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Archive for July, 2007

“Cool”

July 29th, 2007

48 Comments »

I want to share how we usually use the word “cool” because I’ve heard many non-native speakers use it differently.

First of all, “cool” is not a word you would use to describe yourself because it sounds too arrogant. For example, it really sounds like you are too proud of yourself to say, “I am a cool guy”. It’s not cool to say that.

We also don’t usually tell people directly that we think they are cool. For example, I wouldn’t tell my friend, “You are really cool”. If I’m talking to someone else about my friend I might say, “My friend Chris is a really cool guy”. But I wouldn’t tell Chris that. I’m not sure exactly why we do this but its almost always done this way.

We also don’t usually tell people that they look cool. If I thought someone was wearing really cool sunglasses, I might say, “Hey, those are really cool sunglasses. Where did you get those?” I wouldn’t say, “You look cool in those sunglasses”. Some other common sentences are, “That’s a really cool bar.” “This apartment is really cool”. “That was a really cool movie”.

Please share your thoughts and give me some topic ideas.

Thanks

Andrew

Making friends

July 28th, 2007

21 Comments »

(This could be written about any country, but I write about China because its the country I’m living in now)

A lot of Chinese students tell me they would like to make some western friends to practice their English and to learn the culture. I think many of these people are finding it hard to meet new good western friends and they aren’t really sure why. Several people told me that their teacher suggested walking up to foreigners that they see on the street or in the subway, and just starting up a conversation. I have people come up to me all the time and ask me where I’m from, how long I’ve been here, and what I do in Shanghai. Some people even ask why I came to China or if I’m used to the food. I’d really like to share my opinions on this and I’m sure most foreigners would agree.

First of all, try to think of things from my point of view. I get asked these same questions all the time and its really quite boring and annoying to keep answering them. I’m not angry. I know that the people are trying to be very nice and friendly. The problem is just that the questions are a little boring and don’t make sense to ask a stranger. Nobody likes to feel that the only reason someone else is talking to you is because you are from a different country, or they want to practice their English. I like helping people with their English. Its a big reason why I make this free website. I just don’t like the feeling that I am in a conversation just because the other person wants to practice their English. Sometimes in a very short time these people will ask me if I would like to “make a friend” with them. I really don’t know what to say. I hate being rude, but the truth is that I really don’t want to “make a friend”. My friends are people who I like, have fun with, share some of the same interests with, and learn from. None of them are people who “just wanted a friend”.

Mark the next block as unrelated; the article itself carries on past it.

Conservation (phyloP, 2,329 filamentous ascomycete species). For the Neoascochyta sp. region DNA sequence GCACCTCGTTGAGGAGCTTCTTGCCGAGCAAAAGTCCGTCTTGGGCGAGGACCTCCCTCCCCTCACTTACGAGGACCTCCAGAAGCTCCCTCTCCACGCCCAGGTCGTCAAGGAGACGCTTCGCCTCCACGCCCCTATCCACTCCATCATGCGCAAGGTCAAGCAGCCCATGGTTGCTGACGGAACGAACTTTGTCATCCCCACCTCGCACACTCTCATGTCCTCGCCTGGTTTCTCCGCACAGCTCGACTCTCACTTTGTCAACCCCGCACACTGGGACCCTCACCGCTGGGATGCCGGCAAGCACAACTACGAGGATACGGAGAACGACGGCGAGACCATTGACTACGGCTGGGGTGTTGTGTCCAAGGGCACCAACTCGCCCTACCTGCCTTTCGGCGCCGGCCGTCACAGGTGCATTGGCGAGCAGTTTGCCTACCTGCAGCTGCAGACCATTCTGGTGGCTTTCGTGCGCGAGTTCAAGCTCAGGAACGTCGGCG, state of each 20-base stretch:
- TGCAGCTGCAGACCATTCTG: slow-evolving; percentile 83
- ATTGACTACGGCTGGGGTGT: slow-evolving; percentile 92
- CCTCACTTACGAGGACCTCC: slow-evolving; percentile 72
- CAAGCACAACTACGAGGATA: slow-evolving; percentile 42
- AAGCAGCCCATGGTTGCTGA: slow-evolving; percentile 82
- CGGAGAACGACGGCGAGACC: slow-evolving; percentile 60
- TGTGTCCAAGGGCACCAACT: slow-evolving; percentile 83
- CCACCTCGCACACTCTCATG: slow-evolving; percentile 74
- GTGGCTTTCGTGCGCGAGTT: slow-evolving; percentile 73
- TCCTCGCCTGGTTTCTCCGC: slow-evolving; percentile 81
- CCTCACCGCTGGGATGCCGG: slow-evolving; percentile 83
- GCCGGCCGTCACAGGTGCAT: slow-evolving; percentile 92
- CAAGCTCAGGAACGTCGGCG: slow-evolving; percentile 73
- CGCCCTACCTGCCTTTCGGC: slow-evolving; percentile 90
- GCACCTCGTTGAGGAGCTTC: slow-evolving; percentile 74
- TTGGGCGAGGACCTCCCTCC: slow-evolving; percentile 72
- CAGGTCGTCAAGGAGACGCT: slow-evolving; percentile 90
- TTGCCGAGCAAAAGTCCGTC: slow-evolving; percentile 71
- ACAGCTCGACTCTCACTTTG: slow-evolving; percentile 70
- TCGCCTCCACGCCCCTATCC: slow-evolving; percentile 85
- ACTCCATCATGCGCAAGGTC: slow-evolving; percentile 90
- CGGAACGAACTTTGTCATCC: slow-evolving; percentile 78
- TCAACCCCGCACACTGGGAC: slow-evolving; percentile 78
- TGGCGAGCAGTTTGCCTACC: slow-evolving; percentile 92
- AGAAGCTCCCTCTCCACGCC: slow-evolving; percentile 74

Here is another thing that people need to understand. Being kind and friendly is not enough to make a friend. I know there are millions of very nice people here who I don’t want to become close friends with. Of course I can talk to them and be nice, but I still won’t want to become close friends. All of my friends are people who I can laugh with and people who I can communicate with. Nice but boring is not enough. We must interest each other. Otherwise we wouldn’t become friends.

If you want to make western friends, you need to find westerners who share some of your interests and ideas. You can find them in the places that hold these activities. For example, if you are really serious about working out you might be able to find some friends with similar interests at the gym. You can also find people in your city in different social networking websites. You can read their profiles online and see if they seem like someone who has similar interests.

If you don’t have any interests or activities you like to do then you should get some. This is not only to make friends with westerners but its just a good idea anyway. I’ve read many profiles of people online who say their hobbies are sleeping and watching TV. I always smile and laugh when I read this. I’m sure you can imagine that it doesn’t make me think I’d like to be friends with them.

I respect Chinese culture a lot, but none of my friends would be considered “traditional Chinese” people. I am just too different for them. We are always friendly too each other but we usually don’t become close friends. I like to be with people who love trying new things, thinking about new things, and talking about any topic in detail. I’m quite open this way. I’ve grown up this way for all my life and its what makes me happy and comfortable. I get bored easily.

I think the point to remember is that you should find western friends the same way you make friends with people in your own country. Don’t try to make friends because they are westerners but rather because they are people you are interested in and enjoy being with. That is the only way you will make real friends. Its perfectly ok to be very traditional and you might find some western people to become close friends with. I just want to say that the Chinese people I see with the most western friends are the ones who are the most adventurous and the people who seem to be the most comfortable in any kind of conversation. If you get more interested in trying new things you would probably have an easier time making more western friends. If you don’t want to do that, that’s fine too, it just might make it a little more difficult to find close western friends.

Your comments are very appreciated.

Andrew

What topics do you often discuss?

July 18th, 2007

91 Comments »